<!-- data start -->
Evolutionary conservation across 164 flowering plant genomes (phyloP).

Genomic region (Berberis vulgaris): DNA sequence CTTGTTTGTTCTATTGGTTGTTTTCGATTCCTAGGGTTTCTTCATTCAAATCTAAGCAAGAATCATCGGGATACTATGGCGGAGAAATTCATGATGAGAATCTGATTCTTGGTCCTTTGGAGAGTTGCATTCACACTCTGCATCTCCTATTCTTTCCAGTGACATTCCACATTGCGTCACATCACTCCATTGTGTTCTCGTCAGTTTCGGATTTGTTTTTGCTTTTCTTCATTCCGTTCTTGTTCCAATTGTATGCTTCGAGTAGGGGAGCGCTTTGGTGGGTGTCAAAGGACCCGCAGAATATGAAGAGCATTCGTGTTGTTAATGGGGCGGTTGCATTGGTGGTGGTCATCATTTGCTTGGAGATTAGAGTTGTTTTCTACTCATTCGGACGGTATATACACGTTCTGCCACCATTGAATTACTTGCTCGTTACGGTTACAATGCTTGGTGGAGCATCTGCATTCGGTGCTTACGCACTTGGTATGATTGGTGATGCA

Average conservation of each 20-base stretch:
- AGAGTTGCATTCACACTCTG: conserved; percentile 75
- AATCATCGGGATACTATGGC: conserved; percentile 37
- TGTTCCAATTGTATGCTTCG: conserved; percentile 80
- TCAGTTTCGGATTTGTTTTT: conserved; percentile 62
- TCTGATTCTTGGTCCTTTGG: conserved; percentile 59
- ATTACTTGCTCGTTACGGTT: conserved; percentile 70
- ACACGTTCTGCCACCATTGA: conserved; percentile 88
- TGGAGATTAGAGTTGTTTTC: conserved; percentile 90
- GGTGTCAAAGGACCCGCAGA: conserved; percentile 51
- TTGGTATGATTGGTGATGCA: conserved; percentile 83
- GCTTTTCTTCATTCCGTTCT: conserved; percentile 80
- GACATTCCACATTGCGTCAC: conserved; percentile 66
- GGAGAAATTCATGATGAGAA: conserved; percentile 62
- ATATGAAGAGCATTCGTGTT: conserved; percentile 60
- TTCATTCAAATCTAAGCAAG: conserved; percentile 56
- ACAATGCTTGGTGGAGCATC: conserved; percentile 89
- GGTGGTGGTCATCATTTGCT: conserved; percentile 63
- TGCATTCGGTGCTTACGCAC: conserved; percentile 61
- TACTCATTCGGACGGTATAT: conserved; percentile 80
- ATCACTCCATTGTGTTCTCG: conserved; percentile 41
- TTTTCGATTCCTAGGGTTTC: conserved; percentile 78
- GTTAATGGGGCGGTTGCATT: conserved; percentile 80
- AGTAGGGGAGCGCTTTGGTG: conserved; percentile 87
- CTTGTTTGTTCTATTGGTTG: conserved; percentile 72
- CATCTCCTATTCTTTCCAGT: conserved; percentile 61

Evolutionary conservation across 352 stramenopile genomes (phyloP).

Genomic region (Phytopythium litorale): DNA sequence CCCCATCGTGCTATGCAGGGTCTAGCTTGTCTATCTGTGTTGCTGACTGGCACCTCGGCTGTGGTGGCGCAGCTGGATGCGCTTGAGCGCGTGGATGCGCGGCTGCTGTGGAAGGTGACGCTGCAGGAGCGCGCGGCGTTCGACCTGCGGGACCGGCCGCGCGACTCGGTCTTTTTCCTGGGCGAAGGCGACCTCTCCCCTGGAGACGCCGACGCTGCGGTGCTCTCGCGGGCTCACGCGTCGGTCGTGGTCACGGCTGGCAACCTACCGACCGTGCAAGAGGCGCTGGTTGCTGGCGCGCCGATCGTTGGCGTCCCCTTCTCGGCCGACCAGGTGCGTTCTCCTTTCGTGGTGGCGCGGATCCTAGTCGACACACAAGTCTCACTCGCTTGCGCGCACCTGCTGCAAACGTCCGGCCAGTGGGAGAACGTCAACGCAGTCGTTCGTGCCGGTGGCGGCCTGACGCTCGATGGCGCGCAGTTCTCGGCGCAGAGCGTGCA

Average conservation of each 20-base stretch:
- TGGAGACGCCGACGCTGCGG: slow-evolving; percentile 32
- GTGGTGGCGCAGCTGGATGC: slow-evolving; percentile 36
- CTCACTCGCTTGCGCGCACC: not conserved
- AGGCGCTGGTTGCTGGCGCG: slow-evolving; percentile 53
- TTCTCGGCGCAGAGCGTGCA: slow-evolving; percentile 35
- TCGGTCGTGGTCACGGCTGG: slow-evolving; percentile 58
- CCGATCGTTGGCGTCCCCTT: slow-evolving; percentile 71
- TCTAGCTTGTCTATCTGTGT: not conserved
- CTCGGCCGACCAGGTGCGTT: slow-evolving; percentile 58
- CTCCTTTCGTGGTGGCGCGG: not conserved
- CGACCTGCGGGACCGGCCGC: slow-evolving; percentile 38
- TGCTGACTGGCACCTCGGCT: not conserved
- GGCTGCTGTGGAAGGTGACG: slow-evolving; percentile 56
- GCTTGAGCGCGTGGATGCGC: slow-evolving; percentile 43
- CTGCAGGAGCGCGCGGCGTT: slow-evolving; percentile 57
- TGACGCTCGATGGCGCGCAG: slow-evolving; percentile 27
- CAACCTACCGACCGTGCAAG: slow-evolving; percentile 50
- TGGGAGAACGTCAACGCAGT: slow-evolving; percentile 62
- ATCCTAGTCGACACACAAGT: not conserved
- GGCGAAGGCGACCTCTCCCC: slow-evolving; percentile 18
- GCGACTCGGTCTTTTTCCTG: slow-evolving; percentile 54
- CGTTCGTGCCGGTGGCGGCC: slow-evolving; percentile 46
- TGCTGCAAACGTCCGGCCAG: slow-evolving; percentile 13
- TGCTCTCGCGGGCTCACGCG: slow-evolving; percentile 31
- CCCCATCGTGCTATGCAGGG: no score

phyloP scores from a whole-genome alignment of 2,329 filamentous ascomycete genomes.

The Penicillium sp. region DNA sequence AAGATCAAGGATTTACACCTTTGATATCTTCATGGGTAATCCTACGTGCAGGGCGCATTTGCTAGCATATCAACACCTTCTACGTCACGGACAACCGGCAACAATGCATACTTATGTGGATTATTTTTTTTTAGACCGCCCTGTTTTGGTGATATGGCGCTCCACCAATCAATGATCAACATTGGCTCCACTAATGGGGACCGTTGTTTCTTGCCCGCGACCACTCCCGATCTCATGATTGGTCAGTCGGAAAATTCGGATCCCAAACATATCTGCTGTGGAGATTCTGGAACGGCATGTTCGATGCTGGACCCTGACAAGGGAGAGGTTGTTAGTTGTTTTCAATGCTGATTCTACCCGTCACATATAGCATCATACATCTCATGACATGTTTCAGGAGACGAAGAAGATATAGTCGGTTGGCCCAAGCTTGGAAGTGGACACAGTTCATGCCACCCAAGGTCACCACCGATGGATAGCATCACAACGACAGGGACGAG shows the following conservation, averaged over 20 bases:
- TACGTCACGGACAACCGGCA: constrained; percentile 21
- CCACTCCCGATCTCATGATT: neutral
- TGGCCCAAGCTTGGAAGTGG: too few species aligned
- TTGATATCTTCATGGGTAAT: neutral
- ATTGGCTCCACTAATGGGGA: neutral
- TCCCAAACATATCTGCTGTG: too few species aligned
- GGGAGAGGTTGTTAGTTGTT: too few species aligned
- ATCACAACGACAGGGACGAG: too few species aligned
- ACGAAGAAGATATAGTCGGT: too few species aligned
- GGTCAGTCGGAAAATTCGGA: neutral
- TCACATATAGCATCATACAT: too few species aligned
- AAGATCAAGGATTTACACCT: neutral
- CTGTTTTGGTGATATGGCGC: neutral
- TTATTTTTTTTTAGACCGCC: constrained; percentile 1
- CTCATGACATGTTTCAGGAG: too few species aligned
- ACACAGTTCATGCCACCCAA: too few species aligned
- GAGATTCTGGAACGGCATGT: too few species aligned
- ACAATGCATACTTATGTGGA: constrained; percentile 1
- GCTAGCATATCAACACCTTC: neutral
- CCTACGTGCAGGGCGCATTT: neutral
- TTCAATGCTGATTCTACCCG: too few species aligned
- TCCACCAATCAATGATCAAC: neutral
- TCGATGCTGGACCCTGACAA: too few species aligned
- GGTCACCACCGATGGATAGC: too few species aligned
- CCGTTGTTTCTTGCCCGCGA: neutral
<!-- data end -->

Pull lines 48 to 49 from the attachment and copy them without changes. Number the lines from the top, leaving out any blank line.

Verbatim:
- CAACCTACCGACCGTGCAAG: slow-evolving; percentile 50
- TGGGAGAACGTCAACGCAGT: slow-evolving; percentile 62